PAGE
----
Pete Kesterson is the general manager of a dealership in Falls Church, Virginia. There is a Volvo showroom on one side of his lot, and a Kia showroom on the other. He’s much more concerned about customers shopping for Kias — which rely on more hefty financing — than he is for Volvo buyers, who he says often pay cash.
“It’s going to come, and it’s going to bite us,” Kesterson said, referring to negative equities, which he believes will worsen. “Now, we are selling cars for a lot more, and longer financing at a much higher interest rate. There are some challenges coming down the pike.
Negative equity has already bitten Shawna Ballou, a 45-year-old mother of five from Tacoma, Washington, who feels “trapped” in her Ford Escape. Four years ago, he traded in a Chevy Malibu and bought a six-year-old Escape for about $16,000. After including the negative equity in her business, taxes and other fees, she financed over $25,000 and is paying it off over seven years.
She researched the life expectancy of her car, and she’s worried she’ll end up with a car that won’t last.
“I can’t even get someone to refinance me because the value of the car doesn’t increase,” said Ballu, who is working two jobs and trying to start her own business. Has been
The negative equity boom is on the radar of US Consumer Financial Protection Bureau officials. They are now closely monitoring that the safety net of selling a used car to get out of debt is disappearing.
“Increasing used car prices may make consumers less likely to find themselves underwater on a car loan,” said Ryan Kelly, acting auto finance program manager at the CFPB. “That may be changing.”
To respond to higher vehicle costs, lenders have increased the length of auto loans. Companies like Upgrade Inc., which offers auto refinancing, are also tightening the standards of who qualifies for financing—a trend they predict will continue if the job market worsens and rates keep climbing. Are.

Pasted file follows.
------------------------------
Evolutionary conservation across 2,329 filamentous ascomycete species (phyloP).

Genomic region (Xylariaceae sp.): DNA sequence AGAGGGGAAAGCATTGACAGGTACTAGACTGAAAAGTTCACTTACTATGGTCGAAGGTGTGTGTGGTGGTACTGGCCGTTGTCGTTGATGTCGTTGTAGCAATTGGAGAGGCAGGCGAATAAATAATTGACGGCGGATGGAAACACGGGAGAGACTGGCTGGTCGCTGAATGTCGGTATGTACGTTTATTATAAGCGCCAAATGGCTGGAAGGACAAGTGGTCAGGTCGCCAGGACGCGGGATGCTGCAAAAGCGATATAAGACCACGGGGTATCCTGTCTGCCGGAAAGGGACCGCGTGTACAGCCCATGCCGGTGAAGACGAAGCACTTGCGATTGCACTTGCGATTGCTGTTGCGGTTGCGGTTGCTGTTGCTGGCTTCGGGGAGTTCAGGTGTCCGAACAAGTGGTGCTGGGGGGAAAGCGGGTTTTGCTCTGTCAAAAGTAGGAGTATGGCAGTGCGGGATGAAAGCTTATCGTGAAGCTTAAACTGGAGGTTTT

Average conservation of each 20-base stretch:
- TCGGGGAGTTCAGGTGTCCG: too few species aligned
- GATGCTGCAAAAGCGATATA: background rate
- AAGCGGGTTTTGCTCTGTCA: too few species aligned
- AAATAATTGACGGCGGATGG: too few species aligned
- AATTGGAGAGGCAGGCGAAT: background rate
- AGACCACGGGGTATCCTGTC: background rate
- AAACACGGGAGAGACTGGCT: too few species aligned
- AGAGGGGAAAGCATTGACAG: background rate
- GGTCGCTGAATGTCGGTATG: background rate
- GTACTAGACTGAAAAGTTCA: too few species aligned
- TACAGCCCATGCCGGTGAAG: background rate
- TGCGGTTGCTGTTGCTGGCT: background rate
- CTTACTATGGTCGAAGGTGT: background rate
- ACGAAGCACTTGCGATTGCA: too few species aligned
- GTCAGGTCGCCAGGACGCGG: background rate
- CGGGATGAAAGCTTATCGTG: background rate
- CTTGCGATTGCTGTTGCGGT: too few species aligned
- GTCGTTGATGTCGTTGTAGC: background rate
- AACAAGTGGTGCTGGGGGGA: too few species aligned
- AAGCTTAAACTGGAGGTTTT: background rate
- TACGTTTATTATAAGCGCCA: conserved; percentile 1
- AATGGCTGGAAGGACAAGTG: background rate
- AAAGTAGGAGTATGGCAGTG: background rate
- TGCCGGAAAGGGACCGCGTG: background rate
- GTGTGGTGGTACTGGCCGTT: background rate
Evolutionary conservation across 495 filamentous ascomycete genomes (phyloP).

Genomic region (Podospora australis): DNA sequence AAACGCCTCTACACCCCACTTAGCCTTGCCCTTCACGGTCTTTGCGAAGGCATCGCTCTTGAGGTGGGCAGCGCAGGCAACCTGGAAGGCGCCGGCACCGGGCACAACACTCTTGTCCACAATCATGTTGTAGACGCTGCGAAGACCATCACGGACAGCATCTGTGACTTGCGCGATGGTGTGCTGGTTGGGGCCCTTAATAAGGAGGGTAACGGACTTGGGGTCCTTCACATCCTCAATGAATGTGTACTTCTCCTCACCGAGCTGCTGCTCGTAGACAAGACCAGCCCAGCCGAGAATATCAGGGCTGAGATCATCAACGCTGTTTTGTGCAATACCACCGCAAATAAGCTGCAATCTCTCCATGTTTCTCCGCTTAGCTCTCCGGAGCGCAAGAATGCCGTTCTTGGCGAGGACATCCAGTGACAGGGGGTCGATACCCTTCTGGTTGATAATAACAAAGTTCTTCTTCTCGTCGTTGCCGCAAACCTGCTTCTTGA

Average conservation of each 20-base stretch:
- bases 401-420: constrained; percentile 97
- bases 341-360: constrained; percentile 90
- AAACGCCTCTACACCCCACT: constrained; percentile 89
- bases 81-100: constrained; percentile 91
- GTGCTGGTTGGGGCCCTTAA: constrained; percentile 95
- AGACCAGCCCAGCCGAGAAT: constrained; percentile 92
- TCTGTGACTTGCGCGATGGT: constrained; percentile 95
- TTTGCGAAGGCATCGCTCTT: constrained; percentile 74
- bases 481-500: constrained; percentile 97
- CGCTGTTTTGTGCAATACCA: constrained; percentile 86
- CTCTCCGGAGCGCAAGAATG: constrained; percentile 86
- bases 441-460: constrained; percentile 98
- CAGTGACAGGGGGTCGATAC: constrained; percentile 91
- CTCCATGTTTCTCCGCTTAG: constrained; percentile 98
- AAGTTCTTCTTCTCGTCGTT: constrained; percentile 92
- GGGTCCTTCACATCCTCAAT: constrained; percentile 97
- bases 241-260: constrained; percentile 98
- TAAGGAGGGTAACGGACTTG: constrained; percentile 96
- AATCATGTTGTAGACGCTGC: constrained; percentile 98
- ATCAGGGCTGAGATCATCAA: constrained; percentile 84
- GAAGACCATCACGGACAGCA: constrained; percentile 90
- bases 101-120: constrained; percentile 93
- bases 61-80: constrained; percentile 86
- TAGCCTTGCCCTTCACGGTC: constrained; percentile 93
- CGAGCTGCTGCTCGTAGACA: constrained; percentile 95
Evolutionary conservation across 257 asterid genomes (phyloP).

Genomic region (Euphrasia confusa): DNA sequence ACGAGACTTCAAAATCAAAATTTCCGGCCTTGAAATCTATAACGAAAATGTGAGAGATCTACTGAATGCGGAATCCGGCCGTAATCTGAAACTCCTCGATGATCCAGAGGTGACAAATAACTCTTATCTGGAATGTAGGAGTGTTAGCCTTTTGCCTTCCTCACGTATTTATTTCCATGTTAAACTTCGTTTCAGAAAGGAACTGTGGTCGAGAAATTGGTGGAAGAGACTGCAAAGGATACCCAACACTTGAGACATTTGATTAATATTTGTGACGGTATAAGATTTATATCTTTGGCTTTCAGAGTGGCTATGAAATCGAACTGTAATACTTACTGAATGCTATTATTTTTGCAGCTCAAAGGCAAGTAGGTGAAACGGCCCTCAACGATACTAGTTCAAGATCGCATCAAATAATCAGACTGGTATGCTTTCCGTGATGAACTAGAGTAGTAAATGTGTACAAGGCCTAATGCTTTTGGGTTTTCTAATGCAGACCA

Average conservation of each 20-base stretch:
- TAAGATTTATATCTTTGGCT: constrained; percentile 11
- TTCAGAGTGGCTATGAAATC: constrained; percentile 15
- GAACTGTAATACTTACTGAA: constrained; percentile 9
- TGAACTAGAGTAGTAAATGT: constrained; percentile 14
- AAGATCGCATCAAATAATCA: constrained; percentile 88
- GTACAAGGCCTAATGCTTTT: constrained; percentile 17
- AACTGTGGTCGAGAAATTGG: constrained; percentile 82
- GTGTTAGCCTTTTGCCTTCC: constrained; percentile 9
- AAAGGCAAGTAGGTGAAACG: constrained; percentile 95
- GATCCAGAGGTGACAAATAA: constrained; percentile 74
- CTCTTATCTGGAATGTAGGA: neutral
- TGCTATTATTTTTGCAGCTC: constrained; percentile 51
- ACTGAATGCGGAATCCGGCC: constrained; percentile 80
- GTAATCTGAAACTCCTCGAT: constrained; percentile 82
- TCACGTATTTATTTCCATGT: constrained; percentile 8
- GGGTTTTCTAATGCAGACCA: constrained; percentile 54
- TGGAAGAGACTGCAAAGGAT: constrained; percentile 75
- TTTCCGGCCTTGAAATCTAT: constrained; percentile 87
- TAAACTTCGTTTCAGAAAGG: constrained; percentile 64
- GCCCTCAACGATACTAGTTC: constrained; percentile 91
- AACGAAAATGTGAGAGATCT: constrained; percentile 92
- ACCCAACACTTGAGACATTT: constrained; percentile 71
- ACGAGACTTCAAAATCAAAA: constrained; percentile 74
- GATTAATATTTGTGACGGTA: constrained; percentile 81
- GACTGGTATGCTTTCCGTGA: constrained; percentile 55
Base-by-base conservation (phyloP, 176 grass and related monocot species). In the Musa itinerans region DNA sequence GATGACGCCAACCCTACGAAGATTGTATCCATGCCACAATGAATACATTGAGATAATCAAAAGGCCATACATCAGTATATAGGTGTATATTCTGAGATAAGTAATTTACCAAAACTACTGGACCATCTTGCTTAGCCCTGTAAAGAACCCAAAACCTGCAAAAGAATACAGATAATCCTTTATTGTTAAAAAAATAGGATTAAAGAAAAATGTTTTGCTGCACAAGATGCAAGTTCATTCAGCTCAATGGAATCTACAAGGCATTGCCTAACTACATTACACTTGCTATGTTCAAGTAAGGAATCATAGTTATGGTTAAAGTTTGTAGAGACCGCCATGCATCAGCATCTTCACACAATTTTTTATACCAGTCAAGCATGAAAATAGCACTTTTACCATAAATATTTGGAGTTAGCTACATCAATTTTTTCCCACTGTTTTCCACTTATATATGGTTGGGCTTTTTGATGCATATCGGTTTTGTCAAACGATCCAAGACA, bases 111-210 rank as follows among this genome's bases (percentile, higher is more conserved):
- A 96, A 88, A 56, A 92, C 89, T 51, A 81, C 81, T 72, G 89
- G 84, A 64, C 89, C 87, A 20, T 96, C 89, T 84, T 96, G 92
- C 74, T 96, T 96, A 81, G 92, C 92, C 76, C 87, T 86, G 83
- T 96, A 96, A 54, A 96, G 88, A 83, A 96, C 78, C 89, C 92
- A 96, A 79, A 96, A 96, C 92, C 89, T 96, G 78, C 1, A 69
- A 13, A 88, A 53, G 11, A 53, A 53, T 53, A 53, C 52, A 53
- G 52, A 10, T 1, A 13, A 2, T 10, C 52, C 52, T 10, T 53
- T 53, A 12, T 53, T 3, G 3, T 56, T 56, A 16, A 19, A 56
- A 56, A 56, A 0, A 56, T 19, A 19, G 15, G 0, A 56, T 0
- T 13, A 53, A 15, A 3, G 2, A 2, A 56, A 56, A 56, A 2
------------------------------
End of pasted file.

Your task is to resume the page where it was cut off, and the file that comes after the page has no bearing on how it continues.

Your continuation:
Renaud Laplanche, co-founder and CEO of Upgrade, said, “The worsening economic situation combined with the prospects of a continued decline in car prices will make it more difficult for consumers to qualify for the car of their choice. It becomes difficult to do.”
For now, even seven-year loans are doing well, said Margaret Rowe, a senior director at Fitch Group Inc. who focuses on auto financing and asset-backed securities. But if car prices remain high and lenders keep increasing loan terms, opting to offer them to borrowers with lower credit scores, that could change, she said.
In January, critically delinquent auto loans reached their highest rate since 2006, based on Cox Automotive data.
One wild card for consumers is the volatility in used car values. According to the Mannheim Used Vehicle Value Index, after a historic climb during the pandemic, values had fallen 13% from their peak by January, but suddenly climbed again in February. If they fall further, anyone buying at the top of the market will fall further into the negative equity trap.
Subprime consumers with negative equity and looking to buy a second car are particularly vulnerable, said Todd Nelson, senior vice president of strategic partnerships at Lightstream, part of Truist Bank.
“They’re just accumulating debt in a way that isn’t fiscally responsible,” Nelson said. “For the people in that place, if they can afford, they would be far better off staying in that vehicle.”